The Fulfillment of the Tabernacle and the Offerings in the Writings of John, by Witness Lee

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Having seen that the vine in John 15 is the organism of the Triune God, we need to go on to see that this vine, this organism, is the Father’s house (14:2). The Father’s house is the subject of chapter fourteen, and the vine is the subject of chapter fifteen. We know that chapters fourteen, fifteen, and sixteen are one message given by the Lord in the night He was betrayed. Because the first part of this message is on the Father’s house and the next part is on the vine, it is certainly correct to say that the vine is a definition of the Father’s house. Would you like to know more about the Father’s house spoken of in chapter fourteen? If so, go on to chapter fifteen, where you will find a further definition and more information. Actually, the Father’s house is an organism, a spreading vine. Therefore, we should not regard the Father’s house as something physical and lifeless. No, the Father’s house is the vine, and the branches of this vine are the many abodes, the many rooms, of the Father’s house.

Have you seen that you are a branch in the universal vine and that the branches are rooms of the Father’s house? The vine has many branches, and the Father’s house has many rooms. Praise the Lord that the branches of the vine are the rooms of the house! We may say that we have become branches in order to be rooms. The room is a place for abiding, and the branch is for growing, for spreading.

The Greek word translated “abide” not only means to remain or stay, but also means to dwell. When the King James Version was translated, the English word “abide” had the meaning of dwell. However, in today’s English this word primarily means to stay or remain.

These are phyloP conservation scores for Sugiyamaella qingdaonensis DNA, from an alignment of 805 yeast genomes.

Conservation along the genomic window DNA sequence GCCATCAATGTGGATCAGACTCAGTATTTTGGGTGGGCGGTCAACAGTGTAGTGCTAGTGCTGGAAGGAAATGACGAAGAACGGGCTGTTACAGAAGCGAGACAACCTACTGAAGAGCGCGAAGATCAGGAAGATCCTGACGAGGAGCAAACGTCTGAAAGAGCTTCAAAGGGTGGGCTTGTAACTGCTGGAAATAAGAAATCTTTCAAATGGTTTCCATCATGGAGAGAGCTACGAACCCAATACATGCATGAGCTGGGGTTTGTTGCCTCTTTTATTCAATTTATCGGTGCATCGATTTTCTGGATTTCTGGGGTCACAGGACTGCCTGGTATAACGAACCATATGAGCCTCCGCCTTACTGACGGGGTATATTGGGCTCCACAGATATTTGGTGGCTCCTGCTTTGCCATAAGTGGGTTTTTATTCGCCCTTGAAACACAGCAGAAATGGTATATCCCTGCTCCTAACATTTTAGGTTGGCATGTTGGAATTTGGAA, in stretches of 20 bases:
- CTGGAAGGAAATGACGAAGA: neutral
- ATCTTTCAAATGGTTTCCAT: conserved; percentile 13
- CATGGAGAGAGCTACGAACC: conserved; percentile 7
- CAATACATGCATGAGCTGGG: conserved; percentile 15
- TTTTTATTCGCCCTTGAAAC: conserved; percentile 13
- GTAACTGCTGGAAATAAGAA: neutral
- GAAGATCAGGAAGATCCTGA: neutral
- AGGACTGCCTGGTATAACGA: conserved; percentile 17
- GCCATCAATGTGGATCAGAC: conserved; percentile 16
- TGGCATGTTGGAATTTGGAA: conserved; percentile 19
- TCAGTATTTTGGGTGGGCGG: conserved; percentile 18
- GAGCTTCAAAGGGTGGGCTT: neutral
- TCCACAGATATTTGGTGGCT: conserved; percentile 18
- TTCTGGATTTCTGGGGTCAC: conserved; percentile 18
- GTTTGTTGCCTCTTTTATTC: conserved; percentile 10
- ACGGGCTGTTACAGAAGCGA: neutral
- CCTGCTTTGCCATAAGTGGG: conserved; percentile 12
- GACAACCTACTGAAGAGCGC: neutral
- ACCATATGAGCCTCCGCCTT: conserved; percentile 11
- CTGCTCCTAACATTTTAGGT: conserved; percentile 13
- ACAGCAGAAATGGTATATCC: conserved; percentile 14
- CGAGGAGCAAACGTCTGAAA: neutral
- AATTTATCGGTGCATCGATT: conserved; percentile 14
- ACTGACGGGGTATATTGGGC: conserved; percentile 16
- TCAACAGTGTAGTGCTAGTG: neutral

Ephesians 3:17 says, “That Christ may make His home in your hearts through faith.” The Greek word translated “make home” in this verse is a strengthened form, an intensified form, of the word for abide. The word in Ephesians 3:17 has the prefix kata, and the meaning of the word is somewhat similar to the English expression “settle down.” In this verse Paul speaks of Christ settling Himself down in our hearts. It seems that the best way to translate this Greek word here is to say that Christ is making His home in our hearts.

Christ not only dwells in us, but He desires to make His home in us. To make your home in a certain place means that you are settled there. For example, I may dwell in a brother’s home for a short period of time, but I do not make my home there. I have not settled down there. In John 14 and 15 we have the words “abodes” and “abide,” and in Ephesians 3 Paul prays that Christ may make His home in our hearts. He prays not only that Christ will dwell in us, but also that He will make His home in us.

Ephesians 2:22 says that in Christ we are “being built together into a dwelling place of God in spirit.” The Greek word rendered “dwelling place” is the noun form of the verb “make home” in Ephesians 3:17. Furthermore, the word in 2:22 has the same prefix as that in 3:17. This prefix points to something deep, not something superficial. God has a habitation, a dwelling place in us, in a deep way, in a way that is settled down and even rooted downward. He has not only a habitation; He has a “settled-down habitation.”

These verses reveal that in the New Testament there is the crucial thought that God, the Creator, longs, desires, to make His home in us. His home is a matter of mingling, and this mingling is also a vine that is growing, spreading, and covering the entire earth. Today we are branches of this vine and abodes of the Father’s house.

(The Fulfillment of the Tabernacle and the Offerings in the Writings of John, Chapter 46, by Witness Lee)